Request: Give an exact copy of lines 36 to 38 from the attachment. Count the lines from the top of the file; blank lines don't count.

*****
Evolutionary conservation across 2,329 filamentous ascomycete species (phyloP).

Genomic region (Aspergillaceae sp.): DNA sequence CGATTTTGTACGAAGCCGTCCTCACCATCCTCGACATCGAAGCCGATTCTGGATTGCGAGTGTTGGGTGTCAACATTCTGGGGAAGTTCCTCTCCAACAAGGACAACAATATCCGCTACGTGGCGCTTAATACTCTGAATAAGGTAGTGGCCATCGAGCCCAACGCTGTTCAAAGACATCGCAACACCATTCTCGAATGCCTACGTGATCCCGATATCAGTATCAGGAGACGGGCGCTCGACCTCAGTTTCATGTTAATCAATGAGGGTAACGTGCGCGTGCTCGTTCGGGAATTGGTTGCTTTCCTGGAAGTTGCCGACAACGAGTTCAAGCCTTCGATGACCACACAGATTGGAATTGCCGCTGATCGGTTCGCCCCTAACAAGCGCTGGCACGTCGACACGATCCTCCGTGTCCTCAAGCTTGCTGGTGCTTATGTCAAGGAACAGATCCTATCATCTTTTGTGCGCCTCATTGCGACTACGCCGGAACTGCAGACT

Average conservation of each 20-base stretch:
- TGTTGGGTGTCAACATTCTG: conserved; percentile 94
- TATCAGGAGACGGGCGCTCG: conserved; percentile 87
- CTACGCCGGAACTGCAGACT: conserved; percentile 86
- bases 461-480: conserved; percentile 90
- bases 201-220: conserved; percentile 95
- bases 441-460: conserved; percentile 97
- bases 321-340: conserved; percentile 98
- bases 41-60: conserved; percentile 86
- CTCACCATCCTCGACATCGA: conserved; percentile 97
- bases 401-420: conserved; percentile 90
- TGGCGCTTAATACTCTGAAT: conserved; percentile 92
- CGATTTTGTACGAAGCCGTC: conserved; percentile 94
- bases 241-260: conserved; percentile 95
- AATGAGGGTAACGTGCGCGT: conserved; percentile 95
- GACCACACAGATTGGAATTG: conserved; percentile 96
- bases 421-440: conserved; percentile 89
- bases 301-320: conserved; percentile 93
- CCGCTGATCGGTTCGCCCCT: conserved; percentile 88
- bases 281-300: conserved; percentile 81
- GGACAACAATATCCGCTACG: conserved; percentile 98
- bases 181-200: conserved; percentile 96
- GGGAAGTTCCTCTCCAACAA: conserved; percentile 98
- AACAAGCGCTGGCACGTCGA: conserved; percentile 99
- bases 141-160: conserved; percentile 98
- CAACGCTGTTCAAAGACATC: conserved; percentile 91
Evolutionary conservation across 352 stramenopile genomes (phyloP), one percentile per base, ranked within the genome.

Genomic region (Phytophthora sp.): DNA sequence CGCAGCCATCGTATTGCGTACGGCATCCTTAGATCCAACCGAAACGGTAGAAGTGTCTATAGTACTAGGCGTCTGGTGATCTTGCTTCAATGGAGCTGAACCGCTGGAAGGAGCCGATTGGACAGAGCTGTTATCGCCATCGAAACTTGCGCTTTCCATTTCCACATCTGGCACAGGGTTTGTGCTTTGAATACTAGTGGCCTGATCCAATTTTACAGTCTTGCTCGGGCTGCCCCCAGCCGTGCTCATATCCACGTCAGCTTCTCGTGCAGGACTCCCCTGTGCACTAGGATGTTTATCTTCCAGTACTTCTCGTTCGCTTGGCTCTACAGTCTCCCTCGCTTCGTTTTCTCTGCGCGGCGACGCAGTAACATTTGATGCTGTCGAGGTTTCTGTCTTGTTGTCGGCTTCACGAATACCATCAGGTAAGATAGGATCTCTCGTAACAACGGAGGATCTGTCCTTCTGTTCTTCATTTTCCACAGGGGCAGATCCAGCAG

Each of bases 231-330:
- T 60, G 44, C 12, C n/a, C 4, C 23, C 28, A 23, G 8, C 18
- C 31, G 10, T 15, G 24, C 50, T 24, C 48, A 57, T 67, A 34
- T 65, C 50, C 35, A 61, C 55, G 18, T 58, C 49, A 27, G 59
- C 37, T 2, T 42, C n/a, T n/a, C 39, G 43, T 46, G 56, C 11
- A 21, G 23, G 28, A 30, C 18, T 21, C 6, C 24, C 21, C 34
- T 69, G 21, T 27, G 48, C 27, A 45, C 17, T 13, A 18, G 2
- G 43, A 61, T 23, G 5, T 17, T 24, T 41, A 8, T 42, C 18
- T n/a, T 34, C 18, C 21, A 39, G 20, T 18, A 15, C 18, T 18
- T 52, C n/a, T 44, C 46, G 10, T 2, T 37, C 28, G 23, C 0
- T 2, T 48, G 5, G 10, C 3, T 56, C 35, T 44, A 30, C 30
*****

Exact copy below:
- A 21, G 23, G 28, A 30, C 18, T 21, C 6, C 24, C 21, C 34
- T 69, G 21, T 27, G 48, C 27, A 45, C 17, T 13, A 18, G 2
- G 43, A 61, T 23, G 5, T 17, T 24, T 41, A 8, T 42, C 18